“We are also committed to polling on a grand scale. Polls help to identify what issues are important and where the electorate is at any one time, which is great information for journalists to have as we cover this important midterm and state election,” said News Director Kim Voet.

Kehler Named Director of Corporate Partnerships at WKAR

Judy Kehler

Judy Kehler has been named Director of Corporate Partnerships for WKAR Public Media at Michigan State University. The announcement was made today by Susi Elkins, Director of Broadcasting and General Manager of WKAR. Kehler steps into the role beginning May 31.

As Director of Corporate Partnerships, Kehler will oversee development and cultivation of all corporate entities at the PBS- and NPR-affiliated public broadcasting station serving Michigan’s capital region.

Kehler comes to WKAR from the Michigan Public Health Institute within the Michigan Department of Health and Human Services where she served as Financial Manager.

“Judy is a strategic and creative thinker, experienced in building collaborative relationships that have a positive impact in our community,” said Elkins in making the announcement. “WKAR will benefit greatly from her passion and commitment to leveraging our programming and engagement in service of others.”

Judy Kehler holds a bachelor’s degree in general studies with a concentration on Accounting/Liberal Arts from University of Michigan.

SECC Meets in Lansing

On May 23, members of the State Emergency Communications Committee met in Lansing to discuss EAS changes and issues in Michigan.

SECC members were updated on the progress of the Michigan State Police Emergency Alert System LPI project which began late last year.  The project is focusing on upgrading the state’s hardware for emergency reporting, along with policies and training.  The good news for broadcasters is that the changes will improve the speed relaying EAS messages to air, as well as incorporating mass notification systems for incidents that may not require a full EAS alert.

In addition, both broadcasters and the public will have access to an online portal that will allow for the dissemination of follow-up information once an alert has been issued.  Presently there is no formal avenue for such information.

It is hoped that the goal for a vendor to provide the neccessary hardware will be selected by the end of 2018 with the entire project shooting for a completion date of December 31, 2019.

Gary Blievernicht, state SECC Chairman and MAB’s Dan Kelley have both been involved in representing broadcasters with the project.

Other items discussed at the May 23 meeting included an update on the 800mHz radios that were provided by broadcasters.  MSP is hiring a project manager to assist broadcasters with radio installation and updating .  Also on the agenda was discussion of local primary reception problems in the Cadillac and Port Huron areas, plus discussion of the local primary station situation in a region, where both the LP-1 and LP-2 are at a shared location, rather than separate locations as desired.

Music Modernization Act Passes Unanimously in House

The U.S. House of Representatives passed the Music Modernization Act (H.R. 5447) by a unanimous 415-0 vote.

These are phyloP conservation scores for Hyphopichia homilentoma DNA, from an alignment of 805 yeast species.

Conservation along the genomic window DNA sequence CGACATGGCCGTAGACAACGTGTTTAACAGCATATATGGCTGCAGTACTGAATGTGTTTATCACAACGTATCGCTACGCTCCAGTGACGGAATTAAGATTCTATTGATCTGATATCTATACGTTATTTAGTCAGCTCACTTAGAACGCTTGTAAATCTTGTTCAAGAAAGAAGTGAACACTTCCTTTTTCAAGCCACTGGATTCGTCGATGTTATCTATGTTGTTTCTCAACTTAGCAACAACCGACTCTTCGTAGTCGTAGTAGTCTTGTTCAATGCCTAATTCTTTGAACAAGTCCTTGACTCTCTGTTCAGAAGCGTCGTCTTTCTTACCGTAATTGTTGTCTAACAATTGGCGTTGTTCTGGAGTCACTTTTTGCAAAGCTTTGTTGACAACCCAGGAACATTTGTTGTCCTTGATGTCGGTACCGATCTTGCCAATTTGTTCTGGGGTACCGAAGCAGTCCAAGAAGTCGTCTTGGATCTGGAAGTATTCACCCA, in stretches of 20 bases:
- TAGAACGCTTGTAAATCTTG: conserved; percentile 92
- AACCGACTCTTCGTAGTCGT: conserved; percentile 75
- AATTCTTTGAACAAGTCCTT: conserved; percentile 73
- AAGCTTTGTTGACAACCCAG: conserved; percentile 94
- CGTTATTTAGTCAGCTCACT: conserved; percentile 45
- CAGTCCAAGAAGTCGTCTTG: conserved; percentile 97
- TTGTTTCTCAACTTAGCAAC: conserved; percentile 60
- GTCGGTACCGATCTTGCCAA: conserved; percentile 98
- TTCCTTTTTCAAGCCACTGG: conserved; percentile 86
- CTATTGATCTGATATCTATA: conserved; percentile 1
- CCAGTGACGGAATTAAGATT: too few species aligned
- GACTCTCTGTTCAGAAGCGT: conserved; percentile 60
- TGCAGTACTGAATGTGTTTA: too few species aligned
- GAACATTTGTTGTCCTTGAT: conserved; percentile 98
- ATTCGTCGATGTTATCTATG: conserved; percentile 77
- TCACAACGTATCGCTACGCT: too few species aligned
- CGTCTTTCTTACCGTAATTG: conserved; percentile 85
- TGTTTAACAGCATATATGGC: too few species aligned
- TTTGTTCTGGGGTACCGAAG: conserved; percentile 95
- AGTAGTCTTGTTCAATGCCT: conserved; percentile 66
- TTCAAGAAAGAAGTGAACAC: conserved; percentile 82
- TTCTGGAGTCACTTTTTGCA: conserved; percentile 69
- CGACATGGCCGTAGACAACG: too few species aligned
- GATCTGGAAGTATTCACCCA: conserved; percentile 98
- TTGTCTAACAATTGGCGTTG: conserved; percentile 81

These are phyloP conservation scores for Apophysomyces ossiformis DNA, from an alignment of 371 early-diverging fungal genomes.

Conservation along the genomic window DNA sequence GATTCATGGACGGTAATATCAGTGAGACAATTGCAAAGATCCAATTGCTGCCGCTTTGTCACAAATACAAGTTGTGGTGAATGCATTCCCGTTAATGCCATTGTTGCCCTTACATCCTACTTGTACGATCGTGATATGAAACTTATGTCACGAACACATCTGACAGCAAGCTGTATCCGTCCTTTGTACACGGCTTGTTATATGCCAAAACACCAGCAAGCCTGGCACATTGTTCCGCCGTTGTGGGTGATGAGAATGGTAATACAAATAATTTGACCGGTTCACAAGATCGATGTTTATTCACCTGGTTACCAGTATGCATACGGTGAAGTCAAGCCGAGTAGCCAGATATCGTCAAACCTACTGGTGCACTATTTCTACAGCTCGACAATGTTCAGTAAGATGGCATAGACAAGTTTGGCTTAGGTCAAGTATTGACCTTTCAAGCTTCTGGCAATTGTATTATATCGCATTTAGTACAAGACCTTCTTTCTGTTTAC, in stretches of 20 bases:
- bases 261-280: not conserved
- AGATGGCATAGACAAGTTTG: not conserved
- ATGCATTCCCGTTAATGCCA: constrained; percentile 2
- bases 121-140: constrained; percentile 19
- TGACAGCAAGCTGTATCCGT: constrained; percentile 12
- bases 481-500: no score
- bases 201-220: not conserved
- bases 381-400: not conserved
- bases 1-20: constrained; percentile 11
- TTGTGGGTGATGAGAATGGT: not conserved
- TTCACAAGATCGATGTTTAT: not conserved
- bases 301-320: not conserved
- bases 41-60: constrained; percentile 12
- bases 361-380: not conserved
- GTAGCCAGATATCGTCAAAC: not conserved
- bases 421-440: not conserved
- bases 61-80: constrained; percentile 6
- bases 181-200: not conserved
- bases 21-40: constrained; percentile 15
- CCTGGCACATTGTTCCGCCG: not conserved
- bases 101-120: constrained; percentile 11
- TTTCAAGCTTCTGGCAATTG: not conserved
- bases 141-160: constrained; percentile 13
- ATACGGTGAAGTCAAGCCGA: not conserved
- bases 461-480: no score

The legislation is the result of the multi-year copyright review headed by House Judiciary Chairman Goodlatte (R-VA), and combined three previous standalone measures: the Music Modernization Act (H.R. 4706) which addresses issues relating to songwriter/publisher compensation by on demand streaming services; the CLASSICS Act (H.R. 3301) which addresses royalties paid to owners of pre-1972 sound recordings; and the AMP Act (H.R. 881) which addresses royalties paid to music producers.

Importantly, the final version of the bill incorporated the text of an agreement reached earlier this year between National Association of Broadcasters, ASCAP and BMI on provisions related to those PROs’ rate courts, as well as an agreed upon compromise approach to the treatment of pre-1972 sound recordings by digital services. The legislation steers completely clear of the terrestrial performance tax issue, which has been the NAB’s and MAB’s advocacy goal from the outset of this copyright review.

Appeals Court Denies CPMC Request for Delay in Redistricting Case

According to a report in Gongwer, the Michigan Court of Appeals denied Citizens Protecting Michigan’s Constitution’s (CPMC) request for oral arguments in its fight against Voters Not Politicians’ (VNP) redistricting petition.

Katie Fahey, VNP’s founder and executive director, said the organization is pleased with the appeals court’s Friday order, which also denied CPMC’s request to extend time to file briefs with the court.

“We are very confident the people of Michigan will have a chance in November to change the state’s redistricting system, which now allows partisan politicians to operate behind closed doors to create districts that benefit them, to one that is transparent, replaces politicians and lobbyists with citizens, and is prohibited from providing partisan gain to any political party or politician,” she added.

VNP asked the Board of State Canvassers (BSC) for speedy certification of more than 425,000 signatures submitted for its ballot proposal to establish an independent redistricting campaign in Michigan.

However, CPMC is challenging that in the appeals court, where they seek an order to require the Secretary of State to reject the petition and not place it on the 2018 general election ballot. A hearing at Board of State Canvassers is set for May 24.